Before the break, a little more than 74% of the student population was already in-person, Smith said. The school district has roughly 40,000 total students.
'We want to do what's best for our kids'
Peterson, a former teacher of 22 years, said her family's online school experience has been largely positive, particularly for her son, although she knows that hasn't been the case for other families. Her daughter, who normally would attend Cordova Park Elementary School, has had to use two laptops and a kids' messenger app to do all of her work, and not everyone has the ability to use all those devices to be successful.
"I don't think there's any replacement for the brick-and-mortar classroom, and it's been difficult. With all the technology these days though, it's been doable," Peterson said. "But I do think the cooperative nature when students work together is missing."
Going back in the school's final grading period — the final trimester for Peterson's son and final nine-week quarter for her daughter — is still a possibility, Peterson said, but the family will have to consider how cases are in Escambia County and how Peterson is healing from an upcoming surgery.
Over in Gulf Breeze, Lulu Jahn's children returned to their respective schools Monday. The three children have been in brick-and-mortar school since the beginning of the school year. The family briefly talked before Christmas about changing to online, but ultimately decided they were happy with the way things were going.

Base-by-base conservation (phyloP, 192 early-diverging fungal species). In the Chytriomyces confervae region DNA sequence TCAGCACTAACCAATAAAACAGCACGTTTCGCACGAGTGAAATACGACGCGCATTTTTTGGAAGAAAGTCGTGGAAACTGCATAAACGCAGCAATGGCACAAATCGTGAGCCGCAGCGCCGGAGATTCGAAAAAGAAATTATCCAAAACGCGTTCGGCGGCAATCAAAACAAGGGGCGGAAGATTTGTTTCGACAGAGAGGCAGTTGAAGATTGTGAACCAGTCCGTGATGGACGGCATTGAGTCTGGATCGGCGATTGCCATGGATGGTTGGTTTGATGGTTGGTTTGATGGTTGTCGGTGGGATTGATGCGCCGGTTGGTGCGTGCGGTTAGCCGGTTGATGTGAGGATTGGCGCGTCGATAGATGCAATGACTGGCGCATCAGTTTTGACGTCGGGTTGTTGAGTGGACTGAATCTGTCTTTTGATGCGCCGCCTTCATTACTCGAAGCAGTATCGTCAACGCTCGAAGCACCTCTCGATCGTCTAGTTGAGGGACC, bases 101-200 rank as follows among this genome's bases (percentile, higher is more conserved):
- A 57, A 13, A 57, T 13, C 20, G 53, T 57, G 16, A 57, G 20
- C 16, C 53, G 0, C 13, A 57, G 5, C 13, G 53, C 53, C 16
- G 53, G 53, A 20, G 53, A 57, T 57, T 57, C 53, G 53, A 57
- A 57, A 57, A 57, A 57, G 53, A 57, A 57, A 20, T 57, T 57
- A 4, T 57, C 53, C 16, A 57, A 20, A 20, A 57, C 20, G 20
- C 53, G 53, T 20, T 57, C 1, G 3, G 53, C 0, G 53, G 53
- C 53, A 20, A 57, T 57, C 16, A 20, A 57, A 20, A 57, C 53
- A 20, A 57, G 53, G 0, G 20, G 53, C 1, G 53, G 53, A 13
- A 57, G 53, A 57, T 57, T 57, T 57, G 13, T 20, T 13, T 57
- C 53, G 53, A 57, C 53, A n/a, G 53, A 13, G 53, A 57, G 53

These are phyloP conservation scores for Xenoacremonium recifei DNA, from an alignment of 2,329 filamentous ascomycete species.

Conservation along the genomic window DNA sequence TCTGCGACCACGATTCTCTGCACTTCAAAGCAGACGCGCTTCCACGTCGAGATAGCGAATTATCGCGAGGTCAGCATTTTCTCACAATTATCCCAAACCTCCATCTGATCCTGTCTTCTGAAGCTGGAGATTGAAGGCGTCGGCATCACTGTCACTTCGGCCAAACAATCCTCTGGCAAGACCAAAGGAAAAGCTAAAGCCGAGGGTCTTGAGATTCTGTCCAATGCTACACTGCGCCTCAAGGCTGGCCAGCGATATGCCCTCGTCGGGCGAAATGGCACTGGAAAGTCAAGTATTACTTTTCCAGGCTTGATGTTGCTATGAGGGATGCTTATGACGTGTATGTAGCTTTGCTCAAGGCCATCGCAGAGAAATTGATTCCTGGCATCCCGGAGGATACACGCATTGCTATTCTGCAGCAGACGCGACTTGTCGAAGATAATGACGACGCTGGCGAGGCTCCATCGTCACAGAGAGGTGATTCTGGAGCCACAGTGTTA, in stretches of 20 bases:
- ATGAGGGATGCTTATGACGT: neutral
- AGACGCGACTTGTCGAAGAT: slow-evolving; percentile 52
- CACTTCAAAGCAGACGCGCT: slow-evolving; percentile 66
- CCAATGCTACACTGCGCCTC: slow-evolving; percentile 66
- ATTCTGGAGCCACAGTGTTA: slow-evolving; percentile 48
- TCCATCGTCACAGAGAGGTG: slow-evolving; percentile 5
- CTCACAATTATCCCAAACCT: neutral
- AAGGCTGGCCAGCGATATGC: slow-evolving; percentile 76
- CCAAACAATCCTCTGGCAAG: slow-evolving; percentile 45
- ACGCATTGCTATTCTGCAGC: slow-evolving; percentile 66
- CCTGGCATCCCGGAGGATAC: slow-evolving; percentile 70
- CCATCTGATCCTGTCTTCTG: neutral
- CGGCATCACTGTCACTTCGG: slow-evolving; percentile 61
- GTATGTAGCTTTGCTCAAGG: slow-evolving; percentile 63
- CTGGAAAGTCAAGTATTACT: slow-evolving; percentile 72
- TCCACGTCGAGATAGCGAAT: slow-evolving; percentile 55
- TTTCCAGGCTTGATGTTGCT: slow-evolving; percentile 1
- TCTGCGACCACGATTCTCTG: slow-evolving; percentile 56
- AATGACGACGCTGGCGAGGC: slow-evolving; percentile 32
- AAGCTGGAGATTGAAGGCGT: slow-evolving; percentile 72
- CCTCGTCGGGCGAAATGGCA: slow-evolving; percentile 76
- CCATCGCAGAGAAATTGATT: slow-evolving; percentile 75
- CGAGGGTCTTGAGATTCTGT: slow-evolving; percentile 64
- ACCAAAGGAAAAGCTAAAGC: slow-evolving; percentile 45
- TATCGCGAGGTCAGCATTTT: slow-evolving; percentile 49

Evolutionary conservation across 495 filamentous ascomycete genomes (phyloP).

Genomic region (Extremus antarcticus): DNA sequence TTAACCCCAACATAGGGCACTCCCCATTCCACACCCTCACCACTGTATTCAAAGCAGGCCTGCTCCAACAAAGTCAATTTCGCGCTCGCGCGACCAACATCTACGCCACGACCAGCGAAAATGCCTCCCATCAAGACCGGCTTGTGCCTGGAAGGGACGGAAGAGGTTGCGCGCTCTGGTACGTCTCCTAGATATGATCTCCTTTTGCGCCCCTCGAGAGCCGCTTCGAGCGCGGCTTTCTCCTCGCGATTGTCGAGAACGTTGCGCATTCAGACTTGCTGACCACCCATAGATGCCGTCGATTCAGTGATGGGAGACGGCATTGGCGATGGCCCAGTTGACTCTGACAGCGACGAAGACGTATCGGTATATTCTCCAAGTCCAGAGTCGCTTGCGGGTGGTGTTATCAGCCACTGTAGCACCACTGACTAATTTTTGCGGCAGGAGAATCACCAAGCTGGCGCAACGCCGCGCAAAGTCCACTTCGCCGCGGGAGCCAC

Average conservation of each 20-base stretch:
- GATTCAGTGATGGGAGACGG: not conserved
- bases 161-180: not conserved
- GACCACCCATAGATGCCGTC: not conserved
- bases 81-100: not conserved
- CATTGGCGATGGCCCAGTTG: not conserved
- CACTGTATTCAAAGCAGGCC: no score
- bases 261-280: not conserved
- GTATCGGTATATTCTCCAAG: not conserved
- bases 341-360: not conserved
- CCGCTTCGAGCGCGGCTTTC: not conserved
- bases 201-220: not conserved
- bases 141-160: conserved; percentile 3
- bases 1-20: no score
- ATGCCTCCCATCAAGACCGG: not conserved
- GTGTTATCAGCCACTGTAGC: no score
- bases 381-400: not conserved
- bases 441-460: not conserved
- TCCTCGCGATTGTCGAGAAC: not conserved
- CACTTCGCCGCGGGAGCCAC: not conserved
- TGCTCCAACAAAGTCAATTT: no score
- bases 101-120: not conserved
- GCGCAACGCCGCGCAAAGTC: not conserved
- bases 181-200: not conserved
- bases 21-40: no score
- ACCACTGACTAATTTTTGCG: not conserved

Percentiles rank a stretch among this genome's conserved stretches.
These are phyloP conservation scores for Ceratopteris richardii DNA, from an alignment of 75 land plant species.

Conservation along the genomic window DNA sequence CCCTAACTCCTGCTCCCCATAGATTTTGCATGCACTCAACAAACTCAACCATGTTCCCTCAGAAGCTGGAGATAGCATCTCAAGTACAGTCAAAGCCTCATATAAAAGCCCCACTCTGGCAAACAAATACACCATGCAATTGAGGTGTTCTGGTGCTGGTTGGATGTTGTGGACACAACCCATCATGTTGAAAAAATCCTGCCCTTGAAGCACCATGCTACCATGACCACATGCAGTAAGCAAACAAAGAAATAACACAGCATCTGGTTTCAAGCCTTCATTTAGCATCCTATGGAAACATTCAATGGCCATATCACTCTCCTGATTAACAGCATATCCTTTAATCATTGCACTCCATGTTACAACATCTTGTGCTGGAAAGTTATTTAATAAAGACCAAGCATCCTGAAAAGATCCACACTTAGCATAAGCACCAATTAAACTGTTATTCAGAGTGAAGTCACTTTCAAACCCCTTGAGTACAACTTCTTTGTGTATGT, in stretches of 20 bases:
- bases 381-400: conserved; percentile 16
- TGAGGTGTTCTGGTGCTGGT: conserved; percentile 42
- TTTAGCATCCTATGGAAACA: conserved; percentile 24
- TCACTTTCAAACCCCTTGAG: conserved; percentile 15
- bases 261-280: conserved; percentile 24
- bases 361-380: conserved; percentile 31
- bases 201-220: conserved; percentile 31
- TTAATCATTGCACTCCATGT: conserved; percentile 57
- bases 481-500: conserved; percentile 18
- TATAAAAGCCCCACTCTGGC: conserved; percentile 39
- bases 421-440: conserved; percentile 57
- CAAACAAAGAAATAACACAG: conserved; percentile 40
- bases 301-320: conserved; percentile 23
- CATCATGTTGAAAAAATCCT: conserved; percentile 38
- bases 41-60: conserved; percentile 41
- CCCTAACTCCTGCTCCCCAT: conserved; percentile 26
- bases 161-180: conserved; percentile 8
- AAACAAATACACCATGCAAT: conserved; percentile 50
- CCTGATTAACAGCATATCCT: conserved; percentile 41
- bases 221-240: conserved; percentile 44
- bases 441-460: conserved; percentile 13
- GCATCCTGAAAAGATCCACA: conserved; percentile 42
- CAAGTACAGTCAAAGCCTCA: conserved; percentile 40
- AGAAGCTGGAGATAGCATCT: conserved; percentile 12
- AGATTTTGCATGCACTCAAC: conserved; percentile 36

Jahn and her husband asked their kids which option they preferred. Their 10-year-old at West Navarre Intermediate School and their two 11-year-olds at Woodlawn Beach Middle School all said they wanted to be with friends and teachers.
"We want to do what's best for our kids, but at the same time, we don't really ask our kids what they want," she said. "So It was really important for me and my husband to go, 'We know what we want but what do the kids want?' "
Jahn said while she was nervous about the virus, she believes the disease is often less severe for children. The family previously tried online school before the pandemic and had a negative experience.
She also feared there was a chance her children would have to repeat a grade because they weren't learning like the kids in-person school.
"They're in a class. They're with their teacher. If they have a question or something's wrong, they can get it straightened out in real time. It's hard to do that when you're doing the distance learning," Jahn said.
Both school districts brace for more COVID-19 exposures
Recently, the Escambia County School District has seen more students home quarantining because of exposures to COVID-19, according to Smith. The district currently has 288 students excluded from in-person school and another 72 positive for COVID-19, according to the district's dashboard.
"We've got a number, I know, of more exposures. And sometimes we're hearing that from parents saying, 'I'm keeping my child home because there's somebody in the family (exposed).' Our parents are doing a really good job of staying out in front of that," Smith said.
In Santa Rosa County, the school district was anticipating more cases stemming from more community activity over the holidays. Barber said the district started to see an increase in cases during the first week of school and was expecting even more of an increase in the coming week.
On Friday, Santa Rosa schools had 441 students at home quarantining and 54 COVID-19 positive cases in students.
"Meanwhile, we just want to make sure that we increase the number of laptops that we have, increase the skill level of our teachers to be able to teach students who are quarantining," said Barber, who added that the district also offers counseling and tutoring services for students.
Madison Arnold can be reached at firstname.lastname@example.org and 850-435-8522.